The second thing I do in my daily time with God is read through all portions of His Word daily. I do this because He speaks in different ways in different portions of His Bible, and He reveals a certain depth of character, thought, and action in every passage. You get to see a different side of God in the Psalms than you do in the book of Numbers. In order to become more intimately acquainted with God’s multifaceted personality, you have to read everything that He says about Himself, and you need to be familiar with how He responds in the many different circumstances recorded in the Bible.

In order to do this, I utilize Professor Grant Horner’s Bible-Reading System. If you click here, you can download it for yourself. I don’t attempt to read through the Bible Chronologically as I tend to get too bogged down in certain parts of the year. Horner’s system has you read ten chapters a day from each of the different literary parts of the Bible. There are ten book marks that, if you follow every day and read one chapter a day from each of those book marks for a total of ten chapters per day, you will read through the entire Bible at least twice a year and certain sections of it more often than that. I have found that there is no better system than this for becoming intimately and deeply familiar with God’s personality, how He thinks, and how He reacts to certain situations.

Schedule It!

My quiet time looks like this: I spend a few seconds in prayer, clearing my thoughts and getting focused on God. I ask God to speak to me through His Word. After this, I spend about twenty minutes reading through one chapter of one book of the Bible taking notes, looking for commands and promises, and listening to God speak to me directly and personally through that chapter. I’ll spend another ten minutes writing these thoughts down in my journal. I then spend about an additional hour reading through the ten chapters of the Bible just watching God display Himself to me, seeing how He thinks, what He says, how He responds. All the while, I take notes and write in my journal. Then I’ll spend about twenty minutes praying for my family, praying for the members of my church, and laying my needs before Him and sharing with Him. It takes about two hours start to finish, but it is the best two hours of my day.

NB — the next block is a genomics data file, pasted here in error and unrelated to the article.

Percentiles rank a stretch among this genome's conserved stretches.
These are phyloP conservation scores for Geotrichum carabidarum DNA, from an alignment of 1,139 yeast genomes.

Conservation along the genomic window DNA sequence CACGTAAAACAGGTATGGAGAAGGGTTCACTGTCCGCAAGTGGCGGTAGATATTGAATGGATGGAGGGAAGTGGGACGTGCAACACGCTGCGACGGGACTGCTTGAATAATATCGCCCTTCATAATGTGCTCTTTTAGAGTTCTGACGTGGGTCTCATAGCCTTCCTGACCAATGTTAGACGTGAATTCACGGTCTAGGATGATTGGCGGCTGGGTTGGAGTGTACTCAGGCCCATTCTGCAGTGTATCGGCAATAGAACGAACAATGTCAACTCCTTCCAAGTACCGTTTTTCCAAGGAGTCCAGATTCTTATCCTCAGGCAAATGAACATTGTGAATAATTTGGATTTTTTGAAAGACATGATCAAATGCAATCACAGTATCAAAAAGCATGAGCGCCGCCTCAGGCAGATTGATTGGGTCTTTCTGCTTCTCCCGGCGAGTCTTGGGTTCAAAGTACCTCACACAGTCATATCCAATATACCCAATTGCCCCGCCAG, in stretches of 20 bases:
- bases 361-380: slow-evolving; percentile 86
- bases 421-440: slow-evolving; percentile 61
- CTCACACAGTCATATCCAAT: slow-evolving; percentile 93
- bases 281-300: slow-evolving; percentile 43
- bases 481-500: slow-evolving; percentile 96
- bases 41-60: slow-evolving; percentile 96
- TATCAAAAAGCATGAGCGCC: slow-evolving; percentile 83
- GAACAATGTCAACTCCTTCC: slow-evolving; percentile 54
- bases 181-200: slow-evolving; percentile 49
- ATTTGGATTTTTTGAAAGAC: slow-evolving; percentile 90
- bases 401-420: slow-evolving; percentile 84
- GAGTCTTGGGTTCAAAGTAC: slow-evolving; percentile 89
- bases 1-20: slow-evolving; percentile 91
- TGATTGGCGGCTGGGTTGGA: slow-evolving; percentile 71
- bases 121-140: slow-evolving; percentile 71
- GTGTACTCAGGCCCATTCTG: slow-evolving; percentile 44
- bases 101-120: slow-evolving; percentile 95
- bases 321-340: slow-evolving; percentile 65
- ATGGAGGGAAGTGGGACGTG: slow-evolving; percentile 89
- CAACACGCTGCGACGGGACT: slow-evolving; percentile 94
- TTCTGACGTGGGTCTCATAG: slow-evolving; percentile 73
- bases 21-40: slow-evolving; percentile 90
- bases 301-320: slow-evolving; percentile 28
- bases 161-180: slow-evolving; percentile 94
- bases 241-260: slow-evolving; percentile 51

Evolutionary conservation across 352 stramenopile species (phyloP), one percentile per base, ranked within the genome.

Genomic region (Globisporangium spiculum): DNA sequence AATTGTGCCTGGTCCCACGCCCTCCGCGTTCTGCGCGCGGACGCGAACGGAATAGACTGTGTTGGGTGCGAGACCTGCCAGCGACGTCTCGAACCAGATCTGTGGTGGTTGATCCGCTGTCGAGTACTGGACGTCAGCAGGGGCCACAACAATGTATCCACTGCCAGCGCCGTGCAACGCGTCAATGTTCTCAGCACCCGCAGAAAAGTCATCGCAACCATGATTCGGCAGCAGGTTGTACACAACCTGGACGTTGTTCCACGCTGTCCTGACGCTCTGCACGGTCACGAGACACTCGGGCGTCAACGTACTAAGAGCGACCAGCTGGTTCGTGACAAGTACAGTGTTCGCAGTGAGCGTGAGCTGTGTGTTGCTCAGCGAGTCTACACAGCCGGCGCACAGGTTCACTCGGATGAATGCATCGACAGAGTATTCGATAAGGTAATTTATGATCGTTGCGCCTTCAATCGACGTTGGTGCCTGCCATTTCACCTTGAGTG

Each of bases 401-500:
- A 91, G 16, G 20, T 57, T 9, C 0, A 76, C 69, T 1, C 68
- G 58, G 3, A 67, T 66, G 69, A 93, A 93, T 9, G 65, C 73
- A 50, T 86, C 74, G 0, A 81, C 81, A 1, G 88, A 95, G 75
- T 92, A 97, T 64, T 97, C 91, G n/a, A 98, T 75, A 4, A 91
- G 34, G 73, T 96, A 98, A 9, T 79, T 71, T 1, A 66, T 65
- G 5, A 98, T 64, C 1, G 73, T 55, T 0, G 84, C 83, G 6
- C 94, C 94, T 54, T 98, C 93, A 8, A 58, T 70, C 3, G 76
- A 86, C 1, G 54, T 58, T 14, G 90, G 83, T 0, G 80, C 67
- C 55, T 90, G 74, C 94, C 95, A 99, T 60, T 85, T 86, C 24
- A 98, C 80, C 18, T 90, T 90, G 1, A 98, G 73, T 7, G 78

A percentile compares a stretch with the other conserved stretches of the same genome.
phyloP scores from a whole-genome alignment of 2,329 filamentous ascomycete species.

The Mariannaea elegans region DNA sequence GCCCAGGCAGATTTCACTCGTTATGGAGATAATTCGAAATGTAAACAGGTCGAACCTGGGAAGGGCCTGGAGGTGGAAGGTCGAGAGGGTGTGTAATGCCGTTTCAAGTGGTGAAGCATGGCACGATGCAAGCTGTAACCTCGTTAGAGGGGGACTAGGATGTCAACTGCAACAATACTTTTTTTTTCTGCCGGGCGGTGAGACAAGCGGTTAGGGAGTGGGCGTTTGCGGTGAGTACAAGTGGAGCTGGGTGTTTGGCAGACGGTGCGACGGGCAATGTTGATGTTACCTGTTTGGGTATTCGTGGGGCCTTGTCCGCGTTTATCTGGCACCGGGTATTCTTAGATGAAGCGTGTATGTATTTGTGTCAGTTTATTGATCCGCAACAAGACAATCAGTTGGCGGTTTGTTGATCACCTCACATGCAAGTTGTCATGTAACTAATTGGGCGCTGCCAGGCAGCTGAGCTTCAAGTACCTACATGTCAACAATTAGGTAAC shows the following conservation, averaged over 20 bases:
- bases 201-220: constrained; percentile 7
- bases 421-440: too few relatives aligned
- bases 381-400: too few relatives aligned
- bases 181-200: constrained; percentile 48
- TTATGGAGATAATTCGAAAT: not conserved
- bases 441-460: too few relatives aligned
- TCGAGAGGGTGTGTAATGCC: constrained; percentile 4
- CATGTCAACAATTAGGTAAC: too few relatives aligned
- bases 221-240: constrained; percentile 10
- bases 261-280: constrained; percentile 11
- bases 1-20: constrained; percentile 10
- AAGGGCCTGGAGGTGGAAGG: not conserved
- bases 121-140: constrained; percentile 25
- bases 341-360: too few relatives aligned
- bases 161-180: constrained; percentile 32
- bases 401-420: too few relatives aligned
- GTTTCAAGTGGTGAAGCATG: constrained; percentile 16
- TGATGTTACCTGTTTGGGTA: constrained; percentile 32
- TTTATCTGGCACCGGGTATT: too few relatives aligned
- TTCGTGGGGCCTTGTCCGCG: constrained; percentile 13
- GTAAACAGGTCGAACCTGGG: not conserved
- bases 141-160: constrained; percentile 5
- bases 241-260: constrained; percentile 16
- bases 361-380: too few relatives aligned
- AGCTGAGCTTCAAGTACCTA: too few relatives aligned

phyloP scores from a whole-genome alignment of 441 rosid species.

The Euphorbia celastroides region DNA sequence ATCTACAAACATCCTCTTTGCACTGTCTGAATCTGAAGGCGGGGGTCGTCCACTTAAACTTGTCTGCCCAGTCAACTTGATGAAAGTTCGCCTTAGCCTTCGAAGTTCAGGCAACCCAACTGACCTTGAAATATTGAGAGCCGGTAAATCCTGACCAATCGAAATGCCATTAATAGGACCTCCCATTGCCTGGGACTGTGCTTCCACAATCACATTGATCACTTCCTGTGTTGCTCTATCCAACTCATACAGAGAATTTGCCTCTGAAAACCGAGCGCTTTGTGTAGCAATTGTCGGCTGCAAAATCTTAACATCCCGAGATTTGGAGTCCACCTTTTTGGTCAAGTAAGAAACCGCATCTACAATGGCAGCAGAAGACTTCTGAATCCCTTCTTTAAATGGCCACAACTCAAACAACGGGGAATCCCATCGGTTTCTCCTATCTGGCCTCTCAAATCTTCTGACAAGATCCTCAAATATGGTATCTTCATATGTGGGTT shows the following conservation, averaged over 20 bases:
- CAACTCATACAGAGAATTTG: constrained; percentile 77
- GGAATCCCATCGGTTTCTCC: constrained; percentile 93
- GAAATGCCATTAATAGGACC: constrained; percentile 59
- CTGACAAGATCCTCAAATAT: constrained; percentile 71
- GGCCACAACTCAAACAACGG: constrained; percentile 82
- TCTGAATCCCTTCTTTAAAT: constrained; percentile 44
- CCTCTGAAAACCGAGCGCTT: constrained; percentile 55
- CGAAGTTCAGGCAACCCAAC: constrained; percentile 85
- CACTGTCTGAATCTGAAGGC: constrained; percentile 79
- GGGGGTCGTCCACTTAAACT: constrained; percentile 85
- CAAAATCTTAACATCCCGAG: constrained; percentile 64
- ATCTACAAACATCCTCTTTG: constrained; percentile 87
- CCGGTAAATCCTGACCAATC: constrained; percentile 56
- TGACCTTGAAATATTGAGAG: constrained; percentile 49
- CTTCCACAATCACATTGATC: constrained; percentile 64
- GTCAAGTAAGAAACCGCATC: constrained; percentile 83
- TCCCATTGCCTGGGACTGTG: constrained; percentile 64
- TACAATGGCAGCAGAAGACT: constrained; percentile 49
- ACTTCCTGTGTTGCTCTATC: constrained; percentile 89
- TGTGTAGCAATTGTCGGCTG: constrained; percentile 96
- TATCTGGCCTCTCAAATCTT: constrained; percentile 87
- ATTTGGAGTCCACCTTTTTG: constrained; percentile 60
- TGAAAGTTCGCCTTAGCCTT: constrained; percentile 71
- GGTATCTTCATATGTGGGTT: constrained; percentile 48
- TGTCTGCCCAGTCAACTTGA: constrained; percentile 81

So schedule your time accordingly. You can do it too! I know that you are worried that you don’t have two hours, but you do! Try doing one hour in the morning before the day and another hour in the evening. Two hours out of twenty four is nothing! If you give up idol pleasures and tighten up your schedule a bit, you can do it!


Tags: conversations with god, conversing with god, god, scriptures, knowing god, professor grant horner, reading the scripture